Stone calendar


From the history of Armenian coins. 1.First Armenian coins


The coins of kings of Sophene (Tsopk) dated to the second half of the 3rd century BC are believed to the first Armenian coins.
Coat of arms of Erivan (Yerevan 1843 y.)


On the green field silver Echmiatsin church with golden domes and crosses.
Coat of arms of Tiflis


Coat of arms of Tiflis (1843) consisted of two parts:
POTTERY


In traditional housekeeping at Armenians the pottery prevailed.
ARMENIAN CROSS STONES (KHACHKARS) A. L. Yakobson


A. L. Yakobson ARMENIAN CROSS STONES
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ARMENIAN CROSS STONES (KHACHKARS) A. L. Yakobson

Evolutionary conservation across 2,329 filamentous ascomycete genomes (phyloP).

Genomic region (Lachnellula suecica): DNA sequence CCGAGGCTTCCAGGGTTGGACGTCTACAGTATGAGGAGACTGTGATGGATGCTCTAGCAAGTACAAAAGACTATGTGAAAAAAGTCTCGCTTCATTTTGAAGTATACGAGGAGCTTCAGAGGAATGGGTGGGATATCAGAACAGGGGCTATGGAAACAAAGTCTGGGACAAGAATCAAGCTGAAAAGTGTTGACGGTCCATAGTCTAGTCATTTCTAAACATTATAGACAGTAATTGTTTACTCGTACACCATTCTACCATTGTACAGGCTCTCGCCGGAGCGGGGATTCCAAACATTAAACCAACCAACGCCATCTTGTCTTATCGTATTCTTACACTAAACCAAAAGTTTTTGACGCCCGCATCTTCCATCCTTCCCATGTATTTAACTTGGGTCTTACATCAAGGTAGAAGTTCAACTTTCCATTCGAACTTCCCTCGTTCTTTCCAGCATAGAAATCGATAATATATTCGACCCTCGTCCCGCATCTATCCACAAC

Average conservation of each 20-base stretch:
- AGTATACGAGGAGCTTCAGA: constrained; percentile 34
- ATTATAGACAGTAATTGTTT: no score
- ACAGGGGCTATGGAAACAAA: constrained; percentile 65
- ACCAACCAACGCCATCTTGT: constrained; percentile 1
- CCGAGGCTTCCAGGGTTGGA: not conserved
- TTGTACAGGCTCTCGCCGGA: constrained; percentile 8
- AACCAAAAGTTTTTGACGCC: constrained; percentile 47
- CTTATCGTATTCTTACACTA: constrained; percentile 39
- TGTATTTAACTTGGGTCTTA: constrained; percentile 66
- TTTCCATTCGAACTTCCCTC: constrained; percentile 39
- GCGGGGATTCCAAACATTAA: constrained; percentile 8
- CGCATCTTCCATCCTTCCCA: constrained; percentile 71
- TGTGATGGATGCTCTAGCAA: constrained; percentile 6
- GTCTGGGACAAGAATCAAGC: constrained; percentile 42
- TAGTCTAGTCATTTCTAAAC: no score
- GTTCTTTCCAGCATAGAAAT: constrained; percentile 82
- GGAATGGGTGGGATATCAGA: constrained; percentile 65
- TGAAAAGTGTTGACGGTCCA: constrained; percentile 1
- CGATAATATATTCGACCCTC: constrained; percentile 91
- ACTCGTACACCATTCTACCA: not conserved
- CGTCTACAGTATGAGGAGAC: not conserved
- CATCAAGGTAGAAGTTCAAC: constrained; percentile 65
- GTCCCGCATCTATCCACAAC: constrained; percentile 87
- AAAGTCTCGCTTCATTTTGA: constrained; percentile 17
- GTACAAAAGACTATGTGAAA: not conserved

A. L. Yakobson ARMENIAN CROSS STONES (KHACHKARS) Summary Armenian cross stones (khachkars) are vivid, sanguineous phenomena in medieval art. Crosses, carved on stelae long ago beginning from the 5-6th centuries, serving as memorial or exhortational monuments in Christian countries, were known to Egypt, Northern Caucasus, Europe and northern Russia. In Armenia, however, khachkars are embodied with an especially rich artistic content and are valuable achievements in Armenian monumental art. Khachkars developed from cross monuments, originally wooden and later of stone. In the 4-th century, as Armenian historians tell, they were erected on pillars or columns on the sites of ancient destroyed pagan sanctuaries and were evidence of the victor of Christianity. Such memorials reflected the deep-rooted ancient traditions of one- or twocolumned memorial structures, well-known in Assyria, a neighbour of Armenia. Later in the Middle Ages, the pillar or column was replaced by a high massive stylobate. The architectural nature of structures dominated; the khachkar remained, in essence, a form of „minor architecture". Khachkars were many-sided from the functional point of view. Their primary meaning was memorial. Later khachkars, in the form of stelae, were placed on roads to assist passers-by; they served as kinds of talismans. In the 11th century and later, when khachkars had been formed and their composition become classic, they had various functions, preeminently memorial in nature. Khachkars were prepared to note different steps in the building and economic activities of secular and religious feudals, as well as outstanding events in the life of the state. In this work, khachkars are classified chronologically and typologically: they are analysed according to their artistic elements and rich ornaments. This study is based on chronological principles which permit showing the gradual progress in the artistic content of khachkars. Chapter I. Forerunners of khachkars were early medieval circular or octahedral columns or squares of pillared sections with crosses carved in them and crowned with bulky crosses placed freely. Such pillars of the 6-7th centuries were found at Garnahovit, Akarak, Arich, Talin and Mren. The surface of the pillars is decorated with winding vines and dangling clusters of grapes. The sides of the pillars are often framed by 3/4 columns giving the pillar an architectural effect. The bulky crosses crowning the pillars are often larger in size and stand out for their laconic style and are very elaborated along generalized lines, which conform to the placing of such crosses on high columns or pillars. These crosses were usually decorated; on the lower end there were wide, symmetrically cut palmetto leaves, gracefully curving and eaching the transversal arms of the cross It was from such bulky crosses, i. e., crosses on stelae, that khachkars originated. That is evidenced by 9-10th century khachkars as the one in Khacharan of 898 and that of 952 from Ani, very laconic and almost identical with the free cross of Dvin. Chapter II. The earliest khachkars of the 9-10th centuries, in the form of stelae and preserved near Talin, are varied and of different types. This is evidence of the fact that khachkars were just being formed. A large, circular khachkar (diam. 1.8 m.) is most interesting for its high relief, tour-pointed cross with equal arms and wide split ends. The narrow hollow space between the arms of the cross are filled with palmetto leaves having folded ends; the drawings of the palmetto leaves being of the 9th century. The circular form of the khachkar was undoubtedly well thought out and deeply symbolic, as everything connected with worship That shape, it may be thought, reflects the ancient east-Christian idea of the cosmic circle — the sky, heavenly sphere in the form of which, as early as at the dawn of the Middle Ages, the heavenly firmament was conceived, in the dome of the temple of which the church fathers wrote as early as in the 4-5th centuries. Circular khachkars were unknown later on. There is a very unique khachkar in Haghartsin unlike the others; the cross is completed with an elongated oval formed by thin palmetto leaves. At the upper end of the cross there is a presentation of the Almighty in a circle with two flying angels supporting him. That is a well-known, widespread early medieval composition of the Ascension of Christ. Just as this picture, so also the nature of the foliage show the date of the khachkar to be the 10th and beginning of the 11th centuries At that time simpler khachkars of crosses with spreading ends are more frequently found. The space between some of tl:e crosses are filled with heavy clusters of grapes, overhung with vines growing from the upper and lower ends of the cross. In the 10th century khachkars with a more complicated drawing appeared, the composition of which, clear-cut and elaborated, show how intensively the process of giving decorative forms to khachkars proceeded. The structure of such khachkars was comparatively complex as if the khachkars were on the borderline of the following epoch, between the 10-11th centuries, when the composition of khachkars was finally established, becoming classic. In this respect the khachkar dated 996 from Noratus? is very interesting. The ornamented cross, vegetative sprouts surrounding the cross from above and below and ending with rosettes, form a regular rhombus in which the cross in carved. As for the external outline of this figure, it is an elongated oval. The vegetative decorations of the khachkar as a whole, keen and laconic, are penetrated by a unified, rigid rhythm and is very impressive. Thus in the 10th century, the classic composition of the khachkar was formulated; the features of its basic composition were clearly defined. The most essential of these were graphic clarity, rigidness and compactness of decoration to which vegetative ornamentation is completely subjected, attaining geometricized features. Chapter III. It was these features that developed further in the 11th century; as a matter of fact this process was very intensive. Numerous khachkars are evidence of this fact, chiefly those in rich monasteries. Dated khachkars served as a starting point for analysis. More characteristic of khachkar? are vertical orientation of geometricized foliage. Such khachkars are rather numerous; their composition was formulated undoubtedly as early as the 11th century, but they became especially popular in the 12-13th centuries. In all these khachkars, the crosses are placed under a semi-circular arch, i. e., in the portal with narrow semicolumns. Horizontally spread palmetto leaves are placed under the cross. Stylobates are presented under all the khachkars Three beautiful large khachkars of the 12th-beginning of the 13th centuries with this very same decorative composition are to be found in Odzun. The architectural interpretation of all such khachkars is very vivid; later on they remained characteristic elements of khachkars. Such a more widespread composition of khachkars was formulated in the 11th century and was completely adopted by masters of later centuries, the condensation and great use of ornaments became a more characteristic feature. The drawings of the lower (decorative) part of the cross acquired a geometrical nature and was more removed from the vegetative. Ornamentation and rigid graphic lines became inalienable features of the decoration. Later on, during the 12-13th centuries, these features developed even more. In addition the plasticity of fretwork developed more and more by means of deepening which led to a play of light and shade. The khachkar frame became wider, consisting of one or two vertical pillars, square or rectangular figures interlaced vertically or horizontally with ornamental carvings (mostly geometrical) or with palmetto leaves. In many khachkars their relations with architectural forms were underlined in the shape of portals with semi-circular completions, sometimes multi-spanned. In the 12-13th centuries, master-carvers continued to work out this artistic heritage. Chapter IV. In the 12th century the art of carving khachkars entered a period of flourishment which continued till the 13th century. The number of khachkars created increased. They were placed everywhere, for the most varied reasons in the economic and political life. In addition the verious decorative elaborations of khachkars increased, becoming more and more unique, i. e., there took place that which occured in all the arts of Armenia (and not only Armenia) of that time. Prominent skilled masters appeared, fine carvers on stone; some of them immortalized themselves by placing their names on khachkars. Chapter V The following period of the 14-17th centuries was a period of incessant enemy attacks on Armenia and a decline in the life of the country. Khachkars continued to be created in not small numbers, especially in Vayots Valley and Syunik, on the estates of the Orbelian and Proshian noble families which under the rule of the Mongols, had autonomy and independence to a certain degree. Undoubtedly this favoured the artistic creativity of Armenian architects and sculptors. Among them the outstanding master Momik created beautiful khachkars in the beginning of the 14th century at Noravank. In referring to 14-15th century khachkars, tradition was very influential, to which Armenian carvers on stone of that time adhered. Their khachkars followed old, established classic compositions (of group 1, 2, 3, 4 and the artistic 5th) while group 4 (with smaller crosses in the space between crosses) of the 14th century became especially widespread for its simplicity. Along with these, some deviations of this composition using carvings of different ornamental motifs must be mentioned. These khachkars seem to acquire a compiled effect which reveals a certain regress from artistic carvings. Khachkars may also be found on which the general composition with semipalmetto leaves bending towards the frame became a scheme far from the live, plastic drawings on 13th century khachkars. A new element of additional small crosses appear on 14th century khachkars which began to be included in khachkar frames as well. In some such khachkars, they are found in great numbers. The beautiful khachkar in the village of Dsegh stands out for its fine carvings of winding volutes like stalks and almond-like figures. That was the reason it was called "sirun" (beautiful). This khachkar is imbued with carvings often found on other khachkars of the same time. The result is that separate elements of the composition seem to blend with the ornaments about; thus the clearness of compositional structure of the khachkar is lost. In addition a reduction of the relief and its denseness is very characteristic for 14-15th century khachkars. As it may be seen, 14th century khachkars added very little to the variety of compositional and decorative richness of khachkars from the period of the flourishment in Armenian art. Repetition of the past was, perhaps, more characteristic of Armenian artistic plasticity of that time. A brilliant exception of creative inspiration was the work of Momik and his school during the first half of the 14th century at the Vayots Valley monastery in Noravank. Momik's art and that of his school belonged, in essence, to 13th century art, too. Khachkars of the 15-16th centuries are undoubtedly very interesting. They likewise, have their roots in traditional compositions and traditional ornamentation. Yet they do not lack uniqueness; on the contrary, many khachkars are quite original. In many khachkars the ornamentation is not only arranged differently but is also given another stylistic form, differing from 12-13th century ornamentation. Some 15-16th century khachkars may be classified in group three. They are full of carvings, have wide frames in which crossses are included, blending with the ornamentation and not differing from it in any way. Two khachkars in Kamo, created by masters Arakel and Melikset, are worth mentioning. On one of them, in the lower spaces between crosses, there are flourishing stalks from each side of which there appears a talisman in the form of a siren — an anthropomorphous girl-bird. This bird is sunny and heavenly, embodying the soul of the dead. Such an image was very popular in the Christian and Mohammedan East, especially during the 12-14th centuries, although its roots were early medieval. The siren was known in Armenia (Akhtamar church) beginning from the 10th century up to the 15-16th centuries. As a whole late medieval khachkars which may be classified into groups two and three and have become traditional, clearly show that master-carvers of that period followed the old compositions only externally but departed from them, trying not to limit themselves in the choice and arrangements of ornaments. This is what gives 15-17th century khachkars a unique quality. No less characteristic and symptomatic is another feature of khachkars of that time — being immensely imbued with ornaments, often subduing the compositional structure of khachkars, thus losing clearness and vividness. Its separate elements were dissolved. It is in that overloading with decorations that Armenian carvers of that time, it may be thought, expressed the richness of their works. In the 15-16th century khachkars with a simpler composition, those with smaller crosses (group 4) were more popular. Many khachkars express this composition in a not-so-complex form. However each such khachkar has original features peculiar to it. A great number of late medieval khachkars of group four, similar to khachkars of group two and three, differ in that the smaller crosses are organically included in the ornamentation and blended with it. Five khachkars from Noratus of the end of the 16th and beginning of the 17th century by master Kiram are examples of this type; two of those khachkars are dated 1582. Smaller crosses are held in the palms of the hands. All five khachkars of Kiram have some common features: extremely fine geometricized ornaments, completely covering the area of the khachkar without free spaces. Low reliefs, as a result of which clarity and vividness of composition is lost, is a feature distinguishing khachkars of the period of nourishment, that of the 12-13th centuries. The relief is expressed by only the basic crosses and stars. Such a unique feature is also characteristic of many other late medieval khachkars (16-17th cent.) of group three and four. Late medieval decorative khachkars are very interesting. They are few in number and mostly from the 16th and 17th centuries. Among them, the 16th century khachkar at Kamo must be noted, which has a representation of Christ on the "peak" with secred animals beside him and anthropomorphous creatures behind; there is a griffon on the right and a bird (probably a siren) on the left. The purpose of these images, connected with the heavens, is to serve as a talisman, protector. The multi-sectioned khachkar at the monastery on the island of Sevan, 1653 (master Trdat) is extraordinarily imbued with presentations of the Crucifixion in the centre; at the bottom of the cross there are kneeling church wardens, while below the cross there is a scene from "Descent into Hades". In the frame there are representations connected with the theme of the "Nativity". Presentations are simplified and schematic. The figures are carried out in the tradition of Armenian monumental sculptures of the Middle Ages. As can be seen, however, they are the work of an untrained artist, since his work lacks the plasticity and mastery characteristic of khachkars of previous times and also its contemporaries. In this respect, the 17th century khachkar in Echmiadzin is contrastingly different in the way it is executed. The khachkar consists of three parts. The main cross with two smaller ones is in the centre, above that there is a scene from the Nativity. There are church wardens on the base of the khachkar. The reliefs of this khachkar are executed in a very traditional manner and don't go beyond the limits of such artistic standards worked out in 12-13th. century Armenian sculpture. The figures are presented in movement; they are generalized yet very dynamic and expressive. These reliefs show how high the masters of that time evaluated their artistic heritage. Interestingly enough, secondary figures such as church wardens and shepherds are depicted in low relief. Finally; the very special and quite localized group of khachkars, 16th to the beginning of the 17th century, in old Djugha (on the Araks River in south Armenia) must be taken into consideration. Djugha's economic prosperity was due mainly to the flourishing silk trade with western Europe. In the cemetery of the now extinct town about 3500 khachkars have been preserved. They used and made variations of old traditional and more popular motifs in a unique way. These motifs, however, were basically elaborated. This refers to the composition of the khachkars themselves, like khachkars of group 2 and 4 and their proportions which were very elongated. The drawings of the carvings also changed; they were more stylicized and higher in relief, rigid and exact. The high relief of carvings brings about strong light and shade and thus the plasticity of khachkars. The rigidness of drawings imparted the Djugha khachkars a certain dryness but with that a vividly expressed peculiarity. That was the final concluding page in the history of khachkars. That the Djugha masters bravely elaborated old motifs Is shown by certain khachkars. Compositional variations of Djugha khachkars with one cross or two, double-tiered (with 4 crosses) and with three niches in each tier are numerous. There are khachkars with pillared friezes. Djugha ornamental khachkars are interesting in their presentation of Christ, kneeling church wardens below him, the Virgin and child, scenes from the Ascension. A horseman is depicted in the lower part of many khachkars and alongside him there are scenes of a feast with one to three figures seated cross-legged. They were probably the personages to whom the khachkar was dedicated. In the upper part of khachkars there are often double presentations of anthropomorphous winged griffons, fused in their chests, with one head and dragon heads at the ends of their tails. They are apparently sacred images having the function of talismans. This image was deeply traditional, being known since the 11-12th centuries. It is worth mentioning that the upper presentations (secred in content) were of high relief while the lower ones, secular in content (church wardens) were planed. The contents, It may be seen, corresponds to its artistic expression. Such are these complex khachkars from Djugha imbued with carvings in (he form of traditional elements but stylistically elaborated in appearance. Khachkars are likewise plastic and artistic in their execution as were their outstanding forerunners of the 12-13 and beginning of the 14th century. These are, nevertheless, creations of a new, late medieval art, far from the Armenian monumental decorative classic style. In this lies the historical significance of the Djugha khachkars of the late Middle Ages. These khachkars are convincing evidence of the creative rise which appeared in that far corner of our country during the decline of Armenian medieval culture. More… http://www.armenianhouse.org/yakobson/armenian-khachkars/summary.html